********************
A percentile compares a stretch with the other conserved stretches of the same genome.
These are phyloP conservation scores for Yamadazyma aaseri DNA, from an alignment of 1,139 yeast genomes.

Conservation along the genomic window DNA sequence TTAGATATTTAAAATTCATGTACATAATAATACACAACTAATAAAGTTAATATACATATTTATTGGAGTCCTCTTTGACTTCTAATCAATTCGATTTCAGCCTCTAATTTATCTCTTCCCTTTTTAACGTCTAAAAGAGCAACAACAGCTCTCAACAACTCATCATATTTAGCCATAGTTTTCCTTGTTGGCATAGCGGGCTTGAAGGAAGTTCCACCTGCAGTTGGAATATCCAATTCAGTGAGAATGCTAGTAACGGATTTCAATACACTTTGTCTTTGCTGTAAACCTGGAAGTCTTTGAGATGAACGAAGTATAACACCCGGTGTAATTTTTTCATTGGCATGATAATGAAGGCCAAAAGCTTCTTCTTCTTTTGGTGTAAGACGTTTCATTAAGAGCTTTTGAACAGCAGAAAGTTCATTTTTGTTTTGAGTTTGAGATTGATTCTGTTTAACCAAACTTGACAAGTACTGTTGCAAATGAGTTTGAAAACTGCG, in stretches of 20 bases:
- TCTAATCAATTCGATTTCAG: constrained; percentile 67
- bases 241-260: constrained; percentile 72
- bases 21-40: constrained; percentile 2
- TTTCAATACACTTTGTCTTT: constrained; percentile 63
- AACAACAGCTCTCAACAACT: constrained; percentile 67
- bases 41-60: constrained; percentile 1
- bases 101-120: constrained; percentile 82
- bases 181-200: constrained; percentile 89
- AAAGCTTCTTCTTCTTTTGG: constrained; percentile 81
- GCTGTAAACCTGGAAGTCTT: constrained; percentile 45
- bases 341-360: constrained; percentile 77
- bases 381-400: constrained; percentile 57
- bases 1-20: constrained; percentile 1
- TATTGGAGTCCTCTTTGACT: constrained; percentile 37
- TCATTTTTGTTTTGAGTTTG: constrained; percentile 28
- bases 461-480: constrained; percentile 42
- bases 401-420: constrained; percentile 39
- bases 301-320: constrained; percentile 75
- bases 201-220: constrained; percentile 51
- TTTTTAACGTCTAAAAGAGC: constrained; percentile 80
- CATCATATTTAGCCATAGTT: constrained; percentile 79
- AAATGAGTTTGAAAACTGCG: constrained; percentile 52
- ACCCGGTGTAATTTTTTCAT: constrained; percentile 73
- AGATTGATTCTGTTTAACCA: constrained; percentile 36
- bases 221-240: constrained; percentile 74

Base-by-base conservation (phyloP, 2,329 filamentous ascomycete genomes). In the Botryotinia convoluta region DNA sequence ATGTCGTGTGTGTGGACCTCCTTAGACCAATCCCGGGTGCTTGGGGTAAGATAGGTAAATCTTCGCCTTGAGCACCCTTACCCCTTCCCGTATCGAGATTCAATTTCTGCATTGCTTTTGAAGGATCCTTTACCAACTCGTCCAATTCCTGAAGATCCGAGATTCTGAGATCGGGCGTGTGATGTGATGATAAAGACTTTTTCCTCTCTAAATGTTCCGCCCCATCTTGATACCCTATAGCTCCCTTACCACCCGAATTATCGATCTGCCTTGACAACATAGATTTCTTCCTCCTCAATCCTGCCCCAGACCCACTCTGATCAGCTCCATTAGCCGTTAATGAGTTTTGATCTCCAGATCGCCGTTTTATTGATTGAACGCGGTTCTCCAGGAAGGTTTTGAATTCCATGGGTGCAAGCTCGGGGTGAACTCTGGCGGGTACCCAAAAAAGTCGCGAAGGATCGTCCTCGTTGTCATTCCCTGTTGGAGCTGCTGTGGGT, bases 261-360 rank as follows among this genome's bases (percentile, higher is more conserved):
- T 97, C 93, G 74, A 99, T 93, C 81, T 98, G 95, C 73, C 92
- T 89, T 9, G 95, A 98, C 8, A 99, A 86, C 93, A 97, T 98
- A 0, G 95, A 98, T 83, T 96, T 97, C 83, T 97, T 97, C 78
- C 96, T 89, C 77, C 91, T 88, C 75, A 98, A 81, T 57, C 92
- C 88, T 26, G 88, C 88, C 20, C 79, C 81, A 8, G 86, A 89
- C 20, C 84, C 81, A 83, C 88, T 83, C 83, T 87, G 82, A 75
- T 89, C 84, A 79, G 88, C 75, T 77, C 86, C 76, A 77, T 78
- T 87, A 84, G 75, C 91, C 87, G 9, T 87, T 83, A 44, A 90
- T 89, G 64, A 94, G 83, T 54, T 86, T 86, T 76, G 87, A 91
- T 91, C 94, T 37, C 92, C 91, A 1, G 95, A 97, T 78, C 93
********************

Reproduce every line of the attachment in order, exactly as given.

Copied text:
A percentile compares a stretch with the other conserved stretches of the same genome.
These are phyloP conservation scores for Yamadazyma aaseri DNA, from an alignment of 1,139 yeast genomes.

Conservation along the genomic window DNA sequence TTAGATATTTAAAATTCATGTACATAATAATACACAACTAATAAAGTTAATATACATATTTATTGGAGTCCTCTTTGACTTCTAATCAATTCGATTTCAGCCTCTAATTTATCTCTTCCCTTTTTAACGTCTAAAAGAGCAACAACAGCTCTCAACAACTCATCATATTTAGCCATAGTTTTCCTTGTTGGCATAGCGGGCTTGAAGGAAGTTCCACCTGCAGTTGGAATATCCAATTCAGTGAGAATGCTAGTAACGGATTTCAATACACTTTGTCTTTGCTGTAAACCTGGAAGTCTTTGAGATGAACGAAGTATAACACCCGGTGTAATTTTTTCATTGGCATGATAATGAAGGCCAAAAGCTTCTTCTTCTTTTGGTGTAAGACGTTTCATTAAGAGCTTTTGAACAGCAGAAAGTTCATTTTTGTTTTGAGTTTGAGATTGATTCTGTTTAACCAAACTTGACAAGTACTGTTGCAAATGAGTTTGAAAACTGCG, in stretches of 20 bases:
- TCTAATCAATTCGATTTCAG: constrained; percentile 67
- bases 241-260: constrained; percentile 72
- bases 21-40: constrained; percentile 2
- TTTCAATACACTTTGTCTTT: constrained; percentile 63
- AACAACAGCTCTCAACAACT: constrained; percentile 67
- bases 41-60: constrained; percentile 1
- bases 101-120: constrained; percentile 82
- bases 181-200: constrained; percentile 89
- AAAGCTTCTTCTTCTTTTGG: constrained; percentile 81
- GCTGTAAACCTGGAAGTCTT: constrained; percentile 45
- bases 341-360: constrained; percentile 77
- bases 381-400: constrained; percentile 57
- bases 1-20: constrained; percentile 1
- TATTGGAGTCCTCTTTGACT: constrained; percentile 37
- TCATTTTTGTTTTGAGTTTG: constrained; percentile 28
- bases 461-480: constrained; percentile 42
- bases 401-420: constrained; percentile 39
- bases 301-320: constrained; percentile 75
- bases 201-220: constrained; percentile 51
- TTTTTAACGTCTAAAAGAGC: constrained; percentile 80
- CATCATATTTAGCCATAGTT: constrained; percentile 79
- AAATGAGTTTGAAAACTGCG: constrained; percentile 52
- ACCCGGTGTAATTTTTTCAT: constrained; percentile 73
- AGATTGATTCTGTTTAACCA: constrained; percentile 36
- bases 221-240: constrained; percentile 74

Base-by-base conservation (phyloP, 2,329 filamentous ascomycete genomes). In the Botryotinia convoluta region DNA sequence ATGTCGTGTGTGTGGACCTCCTTAGACCAATCCCGGGTGCTTGGGGTAAGATAGGTAAATCTTCGCCTTGAGCACCCTTACCCCTTCCCGTATCGAGATTCAATTTCTGCATTGCTTTTGAAGGATCCTTTACCAACTCGTCCAATTCCTGAAGATCCGAGATTCTGAGATCGGGCGTGTGATGTGATGATAAAGACTTTTTCCTCTCTAAATGTTCCGCCCCATCTTGATACCCTATAGCTCCCTTACCACCCGAATTATCGATCTGCCTTGACAACATAGATTTCTTCCTCCTCAATCCTGCCCCAGACCCACTCTGATCAGCTCCATTAGCCGTTAATGAGTTTTGATCTCCAGATCGCCGTTTTATTGATTGAACGCGGTTCTCCAGGAAGGTTTTGAATTCCATGGGTGCAAGCTCGGGGTGAACTCTGGCGGGTACCCAAAAAAGTCGCGAAGGATCGTCCTCGTTGTCATTCCCTGTTGGAGCTGCTGTGGGT, bases 261-360 rank as follows among this genome's bases (percentile, higher is more conserved):
- T 97, C 93, G 74, A 99, T 93, C 81, T 98, G 95, C 73, C 92
- T 89, T 9, G 95, A 98, C 8, A 99, A 86, C 93, A 97, T 98
- A 0, G 95, A 98, T 83, T 96, T 97, C 83, T 97, T 97, C 78
- C 96, T 89, C 77, C 91, T 88, C 75, A 98, A 81, T 57, C 92
- C 88, T 26, G 88, C 88, C 20, C 79, C 81, A 8, G 86, A 89
- C 20, C 84, C 81, A 83, C 88, T 83, C 83, T 87, G 82, A 75
- T 89, C 84, A 79, G 88, C 75, T 77, C 86, C 76, A 77, T 78
- T 87, A 84, G 75, C 91, C 87, G 9, T 87, T 83, A 44, A 90
- T 89, G 64, A 94, G 83, T 54, T 86, T 86, T 76, G 87, A 91
- T 91, C 94, T 37, C 92, C 91, A 1, G 95, A 97, T 78, C 93